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Clinical Trial
. 2003 Mar;98(3):317-24.
doi: 10.1046/j.1360-0443.2003.00311.x.

Measuring Outcome in Cocaine Clinical Trials: A Comparison of Sweat Patches With Urine Toxicology and Participant Self-Report

Clinical Trial

Measuring Outcome in Cocaine Clinical Trials: A Comparison of Sweat Patches With Urine Toxicology and Participant Self-Report

Theresa M Winhusen et al. Addiction. .


Aims: To evaluate the advantages of using a sweat patch (PharmCheck) for detecting cocaine abuse in cocaine-dependent patients participating in a clinical trial. The utility of the sweat patch was assessed from the following perspectives: the reliability and validity of quantitative sweat patch results, the possible degradation of cocaine to benzoylecgonine (BE) as a function of the length of time that a patch is worn, the completeness of the dataset yielded by thrice-weekly urine toxicology compared with thrice-weekly and weekly sweat patches, and the relative costs associated with sweat patch versus urine measures.

Design: Data were collected during a 10-week out-patient clinical trial in which participants wore two sweat patches, one applied every visit and one applied weekly. Urine samples were collected thrice weekly, as were self-reports of substance use.

Setting: A multi-site clinical trial conducted in Boston, Cincinnati and New York, USA.

Participants: Twenty-seven participants with comorbid diagnoses of cocaine dependence and adult attention deficit disorder completed the study.

Measurements: Sweat patch and urine samples were analyzed by standard methods for cocaine and cocaine metabolites.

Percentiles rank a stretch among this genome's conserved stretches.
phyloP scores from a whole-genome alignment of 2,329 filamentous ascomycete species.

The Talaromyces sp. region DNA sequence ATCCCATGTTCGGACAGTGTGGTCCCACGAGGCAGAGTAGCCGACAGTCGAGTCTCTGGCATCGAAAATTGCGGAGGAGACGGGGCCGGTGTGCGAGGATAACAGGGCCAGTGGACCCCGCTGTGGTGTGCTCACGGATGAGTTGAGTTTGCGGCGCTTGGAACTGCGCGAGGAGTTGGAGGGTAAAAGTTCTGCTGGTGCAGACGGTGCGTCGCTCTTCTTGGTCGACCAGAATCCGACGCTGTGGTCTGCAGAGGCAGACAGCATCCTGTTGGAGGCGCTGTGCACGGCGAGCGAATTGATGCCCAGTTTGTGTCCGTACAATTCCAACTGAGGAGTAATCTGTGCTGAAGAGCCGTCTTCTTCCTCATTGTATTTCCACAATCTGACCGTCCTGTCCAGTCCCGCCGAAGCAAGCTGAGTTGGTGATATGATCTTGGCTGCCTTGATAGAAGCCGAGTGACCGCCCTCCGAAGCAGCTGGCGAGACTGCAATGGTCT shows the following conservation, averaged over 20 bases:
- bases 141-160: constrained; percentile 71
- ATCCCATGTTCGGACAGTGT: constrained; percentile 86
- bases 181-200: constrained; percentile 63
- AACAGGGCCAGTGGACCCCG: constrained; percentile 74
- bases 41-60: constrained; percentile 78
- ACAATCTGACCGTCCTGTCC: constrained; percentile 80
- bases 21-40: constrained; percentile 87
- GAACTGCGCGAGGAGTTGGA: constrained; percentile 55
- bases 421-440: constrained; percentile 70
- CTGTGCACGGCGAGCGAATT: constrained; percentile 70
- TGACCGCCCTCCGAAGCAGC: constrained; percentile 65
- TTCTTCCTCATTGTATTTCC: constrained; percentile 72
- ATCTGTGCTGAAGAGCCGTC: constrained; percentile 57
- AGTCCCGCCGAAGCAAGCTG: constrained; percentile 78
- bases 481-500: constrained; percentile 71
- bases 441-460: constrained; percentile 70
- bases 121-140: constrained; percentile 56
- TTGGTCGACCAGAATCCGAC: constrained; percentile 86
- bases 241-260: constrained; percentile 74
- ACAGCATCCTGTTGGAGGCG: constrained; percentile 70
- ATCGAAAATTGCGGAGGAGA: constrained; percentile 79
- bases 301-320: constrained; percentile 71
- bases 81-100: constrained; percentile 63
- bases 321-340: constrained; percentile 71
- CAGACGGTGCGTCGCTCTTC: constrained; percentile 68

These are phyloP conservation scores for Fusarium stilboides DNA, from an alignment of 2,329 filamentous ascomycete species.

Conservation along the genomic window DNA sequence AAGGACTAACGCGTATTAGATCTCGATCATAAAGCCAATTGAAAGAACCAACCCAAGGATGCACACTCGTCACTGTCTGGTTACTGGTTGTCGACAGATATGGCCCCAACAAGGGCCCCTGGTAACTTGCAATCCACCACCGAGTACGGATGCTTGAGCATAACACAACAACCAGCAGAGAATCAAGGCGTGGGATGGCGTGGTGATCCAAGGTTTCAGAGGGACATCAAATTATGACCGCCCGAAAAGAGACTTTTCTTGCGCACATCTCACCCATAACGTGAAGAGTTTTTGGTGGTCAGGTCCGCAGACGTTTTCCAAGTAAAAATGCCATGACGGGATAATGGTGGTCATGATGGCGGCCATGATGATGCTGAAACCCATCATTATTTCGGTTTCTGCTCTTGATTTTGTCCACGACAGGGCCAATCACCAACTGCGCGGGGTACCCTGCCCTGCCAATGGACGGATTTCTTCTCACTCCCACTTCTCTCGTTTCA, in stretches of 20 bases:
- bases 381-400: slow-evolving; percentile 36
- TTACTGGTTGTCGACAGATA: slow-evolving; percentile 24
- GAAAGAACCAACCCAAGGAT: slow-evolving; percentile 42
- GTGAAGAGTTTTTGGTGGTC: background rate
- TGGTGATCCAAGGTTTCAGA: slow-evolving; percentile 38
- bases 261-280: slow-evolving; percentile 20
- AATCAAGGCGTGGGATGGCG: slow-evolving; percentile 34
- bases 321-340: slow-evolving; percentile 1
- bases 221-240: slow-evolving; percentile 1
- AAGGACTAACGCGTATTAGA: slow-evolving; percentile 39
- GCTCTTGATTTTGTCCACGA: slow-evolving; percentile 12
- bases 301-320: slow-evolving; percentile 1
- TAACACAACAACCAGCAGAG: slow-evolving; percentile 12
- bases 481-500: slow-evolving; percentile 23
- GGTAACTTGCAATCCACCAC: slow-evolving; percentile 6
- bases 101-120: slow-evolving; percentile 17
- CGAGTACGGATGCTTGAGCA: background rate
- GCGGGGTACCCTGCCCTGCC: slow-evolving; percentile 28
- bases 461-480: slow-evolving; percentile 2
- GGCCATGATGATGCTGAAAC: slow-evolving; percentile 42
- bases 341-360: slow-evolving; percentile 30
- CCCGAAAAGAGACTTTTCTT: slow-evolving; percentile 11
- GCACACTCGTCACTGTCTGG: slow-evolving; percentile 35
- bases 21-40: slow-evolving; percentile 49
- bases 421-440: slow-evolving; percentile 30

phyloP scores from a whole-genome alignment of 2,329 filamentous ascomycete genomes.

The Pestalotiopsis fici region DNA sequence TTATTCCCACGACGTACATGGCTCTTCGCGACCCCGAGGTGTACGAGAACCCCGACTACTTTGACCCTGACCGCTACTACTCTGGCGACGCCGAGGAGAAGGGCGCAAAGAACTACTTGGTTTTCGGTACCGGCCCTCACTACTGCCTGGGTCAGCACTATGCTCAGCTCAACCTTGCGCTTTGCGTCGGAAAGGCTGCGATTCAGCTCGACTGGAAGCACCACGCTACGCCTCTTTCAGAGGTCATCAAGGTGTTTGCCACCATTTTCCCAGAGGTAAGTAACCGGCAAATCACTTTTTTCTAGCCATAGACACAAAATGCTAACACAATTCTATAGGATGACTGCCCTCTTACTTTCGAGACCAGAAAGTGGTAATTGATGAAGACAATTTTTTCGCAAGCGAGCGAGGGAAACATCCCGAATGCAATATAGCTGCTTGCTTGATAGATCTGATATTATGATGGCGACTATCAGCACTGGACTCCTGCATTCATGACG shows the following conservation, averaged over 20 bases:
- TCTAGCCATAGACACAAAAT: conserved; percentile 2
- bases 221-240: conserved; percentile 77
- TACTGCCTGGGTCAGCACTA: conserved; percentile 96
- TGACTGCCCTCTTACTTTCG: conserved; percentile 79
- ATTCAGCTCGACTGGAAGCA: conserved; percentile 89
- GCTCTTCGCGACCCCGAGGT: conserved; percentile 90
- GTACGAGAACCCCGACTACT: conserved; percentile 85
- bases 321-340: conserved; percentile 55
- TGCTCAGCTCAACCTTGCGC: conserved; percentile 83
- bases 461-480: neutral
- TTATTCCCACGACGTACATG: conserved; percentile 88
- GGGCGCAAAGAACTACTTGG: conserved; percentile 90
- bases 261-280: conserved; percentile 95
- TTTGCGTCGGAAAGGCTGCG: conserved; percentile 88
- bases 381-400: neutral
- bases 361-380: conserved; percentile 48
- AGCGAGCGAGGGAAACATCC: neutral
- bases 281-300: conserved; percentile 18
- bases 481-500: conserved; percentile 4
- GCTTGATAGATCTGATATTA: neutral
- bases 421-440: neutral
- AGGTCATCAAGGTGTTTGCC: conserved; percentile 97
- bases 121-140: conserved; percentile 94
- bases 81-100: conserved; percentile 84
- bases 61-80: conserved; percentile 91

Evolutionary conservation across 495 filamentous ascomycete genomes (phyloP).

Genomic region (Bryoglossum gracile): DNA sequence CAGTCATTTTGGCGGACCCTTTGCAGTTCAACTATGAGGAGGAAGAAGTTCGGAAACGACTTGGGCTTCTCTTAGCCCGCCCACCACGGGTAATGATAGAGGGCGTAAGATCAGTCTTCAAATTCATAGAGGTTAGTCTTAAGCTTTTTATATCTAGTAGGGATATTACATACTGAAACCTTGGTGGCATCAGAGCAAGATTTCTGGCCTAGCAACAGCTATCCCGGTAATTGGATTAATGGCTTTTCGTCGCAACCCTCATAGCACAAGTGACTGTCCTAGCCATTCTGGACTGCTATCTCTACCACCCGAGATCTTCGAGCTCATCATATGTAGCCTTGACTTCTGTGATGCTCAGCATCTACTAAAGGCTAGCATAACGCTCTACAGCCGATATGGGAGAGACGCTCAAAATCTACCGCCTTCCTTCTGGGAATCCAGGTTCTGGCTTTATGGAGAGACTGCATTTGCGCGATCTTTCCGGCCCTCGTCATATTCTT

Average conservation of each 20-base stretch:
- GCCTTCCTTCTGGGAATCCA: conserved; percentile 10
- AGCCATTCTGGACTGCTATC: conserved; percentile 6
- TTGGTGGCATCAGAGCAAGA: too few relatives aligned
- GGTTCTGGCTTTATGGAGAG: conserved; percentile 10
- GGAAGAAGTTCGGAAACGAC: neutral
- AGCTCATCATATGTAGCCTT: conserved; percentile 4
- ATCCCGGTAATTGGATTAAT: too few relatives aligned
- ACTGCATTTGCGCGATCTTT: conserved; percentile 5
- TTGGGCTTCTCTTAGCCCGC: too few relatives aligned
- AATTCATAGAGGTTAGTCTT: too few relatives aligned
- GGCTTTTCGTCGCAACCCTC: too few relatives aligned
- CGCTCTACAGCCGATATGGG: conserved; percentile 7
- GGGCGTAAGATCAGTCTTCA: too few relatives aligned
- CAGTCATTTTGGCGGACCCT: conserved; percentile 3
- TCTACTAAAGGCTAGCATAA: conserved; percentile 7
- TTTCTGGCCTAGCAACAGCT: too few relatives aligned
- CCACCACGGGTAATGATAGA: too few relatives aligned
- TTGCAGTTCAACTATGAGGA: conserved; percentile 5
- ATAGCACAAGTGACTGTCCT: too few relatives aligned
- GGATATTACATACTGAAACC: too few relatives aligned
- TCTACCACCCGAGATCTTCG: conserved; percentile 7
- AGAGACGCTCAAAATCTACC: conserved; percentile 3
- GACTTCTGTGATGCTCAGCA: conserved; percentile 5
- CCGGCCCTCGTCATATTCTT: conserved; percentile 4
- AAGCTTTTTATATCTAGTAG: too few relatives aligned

Findings: Quantitative sweat patch measures had good reliability in that the correlation between the weekly and per-visit patches was 0.96 (P < 0.0001). The concurrent validity, as judged by the correlation between quantitative urine BE levels and either weekly (0.76, P < 0.0001) or per-visit (0.73, P < 0.0001) cocaine sweat patch levels was reasonable. The correlation between the self-report of cocaine use and these same two patches, however, was lower (0.40, P < 0.05 and 0.30, P < 0.05, respectively). The results revealed no significant degradation of cocaine to BE associated with wearing the patch for a longer time. Finally, the per-visit patch provided cocaine use data on 80.5% of all study days (a total of 70), while urine toxicology and the weekly patch provided 77.4% and 76.1%, respectively.

Conclusions: The present findings suggest that the PharmCheck patch might be an attractive alternative to urine toxicology for use as an outcome measure in cocaine clinical trials.

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